Monopolization threatens political freedom. A friend’s husband works for the B of A. We recently suggested that she might contribute to the campaign of a promising young Democratic congressional candidate. She shook her head. Just as English lords monitored their tenants’ votes for Parliament, the bank monitors employees’ contributions.

Lynn traces the rush of monopolization to the “free-market fundamentalism” ideology of the Reagan era. The prophet of this ideology, Milton Friedman, proclaimed that government regulation impedes “efficiency”. So out went anti-trust enforcement, slowly at first, but gaining momentum. Lynn views President Clinton as the worst offender, allowing and even encouraging mergers not only among the banks, but in the media, where about fifty big firms quickly consolidated into six giants.

Lynn, libertarian by inclination, offers little remedy outside renewed anti-trust enforcement and a serious attention to checks and balances. For a better appreciation of how the tax, subsidy and regulatory systems favor the top one percent, read David Cay Johnston’s Perfectly Legal and Free Lunch. Lynn also misses how monopoly depends on control of natural resources including prime locations—like bank corners and auto strips. What is Wal-Mart, after all, but great swaths of real estate at major highway intersections? But let’s hope Lynn’s alarm summons up a new generation of trust-busters.

Meanwhile, Lynn should make us all acutely monopoly-conscious in our personal lives. Toronto-Dominion (TD) Bank recently gobbled up our local Commerce Bank. So we’re moving to a surviving local bank, Apple Bank for Savings. And no more Heineken! We’re switching to Brooklyn Lager.
This dialog is about important issues ... but the problem is that these matters are being reported as part of journalism rather than being part of a serious movement about meaningful metrics. Over and over again I see or hear thoughtful people working on very important matters with considerable competence ... and yet they have near zero traction in any of the places where decisions are being made.

I made the following comment on their blog ... not sure whether it will get accepted or be "moderated out". We shall see in due course!
Peter Burgess
July 23, 2010 at 2:30 pm
Dear Colleagues

The world is a mess … but as most everyone tells me, it always has been! My position is that the world would have been over a long time ago if good people had not worked very hard to keep things on track and to stop completely awful behavior in check.

In this 21st Century we have some things going for us. The world of science and technology has delivered to us some awesome knowledge and the capacity to do some amazing things. As we know from the experience with nuclear knowledge, this might be power or it might be bombs … so good decision making is needed and guidance about how the best decisions can be made.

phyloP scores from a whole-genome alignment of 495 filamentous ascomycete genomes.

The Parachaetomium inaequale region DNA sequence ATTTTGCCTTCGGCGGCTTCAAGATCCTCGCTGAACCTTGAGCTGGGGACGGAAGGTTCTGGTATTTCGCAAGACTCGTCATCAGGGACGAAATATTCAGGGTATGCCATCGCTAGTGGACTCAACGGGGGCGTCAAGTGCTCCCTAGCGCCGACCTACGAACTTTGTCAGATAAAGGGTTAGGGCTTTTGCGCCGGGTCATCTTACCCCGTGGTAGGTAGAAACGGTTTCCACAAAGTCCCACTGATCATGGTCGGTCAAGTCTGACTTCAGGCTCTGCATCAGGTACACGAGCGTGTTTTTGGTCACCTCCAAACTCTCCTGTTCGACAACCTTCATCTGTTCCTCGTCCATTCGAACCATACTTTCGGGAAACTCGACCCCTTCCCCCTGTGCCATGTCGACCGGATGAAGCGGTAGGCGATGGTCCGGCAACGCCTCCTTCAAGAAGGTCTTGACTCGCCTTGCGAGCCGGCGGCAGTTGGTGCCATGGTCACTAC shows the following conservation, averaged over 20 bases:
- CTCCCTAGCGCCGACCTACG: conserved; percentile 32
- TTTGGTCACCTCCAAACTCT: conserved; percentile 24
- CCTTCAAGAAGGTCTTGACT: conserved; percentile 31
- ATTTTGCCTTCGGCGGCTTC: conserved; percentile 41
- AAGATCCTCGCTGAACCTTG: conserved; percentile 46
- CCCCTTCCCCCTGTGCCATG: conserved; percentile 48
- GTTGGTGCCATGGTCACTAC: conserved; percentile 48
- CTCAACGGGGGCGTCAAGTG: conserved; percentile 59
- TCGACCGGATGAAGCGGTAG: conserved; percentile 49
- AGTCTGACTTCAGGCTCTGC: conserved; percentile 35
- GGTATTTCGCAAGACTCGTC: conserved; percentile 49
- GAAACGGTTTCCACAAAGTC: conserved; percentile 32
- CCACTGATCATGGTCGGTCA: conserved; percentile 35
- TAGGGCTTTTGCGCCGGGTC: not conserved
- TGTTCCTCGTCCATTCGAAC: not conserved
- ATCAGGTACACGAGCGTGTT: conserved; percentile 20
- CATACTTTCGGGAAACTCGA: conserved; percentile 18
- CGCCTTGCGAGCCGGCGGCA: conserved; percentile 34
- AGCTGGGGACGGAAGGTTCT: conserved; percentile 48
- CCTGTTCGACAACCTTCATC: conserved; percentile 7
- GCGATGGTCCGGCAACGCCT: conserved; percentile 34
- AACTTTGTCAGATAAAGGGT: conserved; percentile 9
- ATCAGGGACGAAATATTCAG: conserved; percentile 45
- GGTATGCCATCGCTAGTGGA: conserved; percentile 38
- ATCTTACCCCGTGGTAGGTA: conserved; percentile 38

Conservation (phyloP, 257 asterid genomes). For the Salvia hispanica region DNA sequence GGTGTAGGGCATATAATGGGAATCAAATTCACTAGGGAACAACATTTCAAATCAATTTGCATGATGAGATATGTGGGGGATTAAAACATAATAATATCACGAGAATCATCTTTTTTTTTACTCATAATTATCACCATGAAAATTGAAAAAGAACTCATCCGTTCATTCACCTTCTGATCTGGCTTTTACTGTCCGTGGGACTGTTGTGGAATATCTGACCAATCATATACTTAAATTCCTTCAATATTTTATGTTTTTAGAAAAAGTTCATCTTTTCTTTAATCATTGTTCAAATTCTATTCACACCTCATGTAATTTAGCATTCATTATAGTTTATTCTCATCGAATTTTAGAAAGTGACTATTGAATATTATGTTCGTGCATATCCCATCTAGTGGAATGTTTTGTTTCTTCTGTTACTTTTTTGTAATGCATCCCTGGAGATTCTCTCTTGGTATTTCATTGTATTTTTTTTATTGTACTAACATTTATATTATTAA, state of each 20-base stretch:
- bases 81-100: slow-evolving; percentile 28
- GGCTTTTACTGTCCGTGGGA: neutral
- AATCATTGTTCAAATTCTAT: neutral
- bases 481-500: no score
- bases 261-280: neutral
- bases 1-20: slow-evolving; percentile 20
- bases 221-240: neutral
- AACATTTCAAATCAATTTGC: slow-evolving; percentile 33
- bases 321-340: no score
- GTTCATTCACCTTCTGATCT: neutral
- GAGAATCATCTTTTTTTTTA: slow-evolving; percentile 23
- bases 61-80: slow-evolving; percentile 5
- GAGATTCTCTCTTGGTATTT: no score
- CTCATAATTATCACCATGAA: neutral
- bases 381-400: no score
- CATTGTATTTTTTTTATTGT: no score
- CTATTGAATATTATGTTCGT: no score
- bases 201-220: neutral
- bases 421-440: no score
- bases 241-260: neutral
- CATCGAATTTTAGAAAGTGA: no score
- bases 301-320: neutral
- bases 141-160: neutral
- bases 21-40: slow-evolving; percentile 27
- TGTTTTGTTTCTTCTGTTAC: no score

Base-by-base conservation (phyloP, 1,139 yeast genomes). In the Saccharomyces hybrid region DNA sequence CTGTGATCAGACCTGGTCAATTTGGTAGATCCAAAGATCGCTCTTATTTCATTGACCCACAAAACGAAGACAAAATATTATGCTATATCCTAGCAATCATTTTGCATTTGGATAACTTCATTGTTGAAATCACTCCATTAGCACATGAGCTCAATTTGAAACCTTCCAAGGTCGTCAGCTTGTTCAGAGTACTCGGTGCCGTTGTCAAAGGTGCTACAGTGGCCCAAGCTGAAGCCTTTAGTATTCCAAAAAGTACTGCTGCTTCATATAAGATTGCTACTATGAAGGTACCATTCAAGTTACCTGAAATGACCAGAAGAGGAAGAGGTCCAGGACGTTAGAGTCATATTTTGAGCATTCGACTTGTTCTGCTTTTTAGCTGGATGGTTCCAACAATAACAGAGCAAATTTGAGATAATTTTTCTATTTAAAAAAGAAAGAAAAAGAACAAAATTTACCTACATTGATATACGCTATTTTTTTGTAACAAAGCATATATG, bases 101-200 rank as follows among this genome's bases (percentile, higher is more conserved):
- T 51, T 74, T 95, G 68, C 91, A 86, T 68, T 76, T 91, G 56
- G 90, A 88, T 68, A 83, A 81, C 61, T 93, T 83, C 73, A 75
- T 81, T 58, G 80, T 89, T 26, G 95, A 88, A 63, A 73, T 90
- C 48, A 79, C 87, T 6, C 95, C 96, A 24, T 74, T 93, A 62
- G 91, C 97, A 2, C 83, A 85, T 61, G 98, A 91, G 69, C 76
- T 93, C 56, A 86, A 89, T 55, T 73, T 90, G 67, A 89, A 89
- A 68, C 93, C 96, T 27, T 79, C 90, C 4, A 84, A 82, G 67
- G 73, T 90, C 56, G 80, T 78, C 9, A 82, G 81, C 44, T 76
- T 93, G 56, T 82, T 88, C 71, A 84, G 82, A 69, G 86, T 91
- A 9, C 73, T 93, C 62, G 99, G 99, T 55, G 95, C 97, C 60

I argue for more meaningful metrics. Some of the power of technology should be deployed to give us much better metrics about the state of society, and the decisions being made within this society. I argue that the power of information technology is about one million times greater now than at the beginning of my career … so why do we not have really great metrics about socio-economic performance.

My experience with metrics has been that good data usually tell me something I did not know … or did not expect. More decisions need to be based on data and not so much on opinions … especially political opinions. We should have access to data that are easy to understand and very meaningful … but it is a data system that is needed not just a big pile of more and more disorganized data. This presupposes that we know what we want … and I would observe that many of us do know what we want, and it is not what makes the most profit for the oligarchs of the world and their surrogates. Certainly we have to start measuring something I call value, and not just measuring money profit and driving everything from that perspective. Value based metrics can change the way we keep score … and in turn change the way we play the game.
I want, more than anything else to be able to say that we have deployed some easy to use meaningful metrics that are becoming widely accepted ... and as a result those with power are starting to change behavior. I know how powerful metrics can be ... and maybe so do the people who have most control over decision making in the system.

Stay tuned

Peter Burgess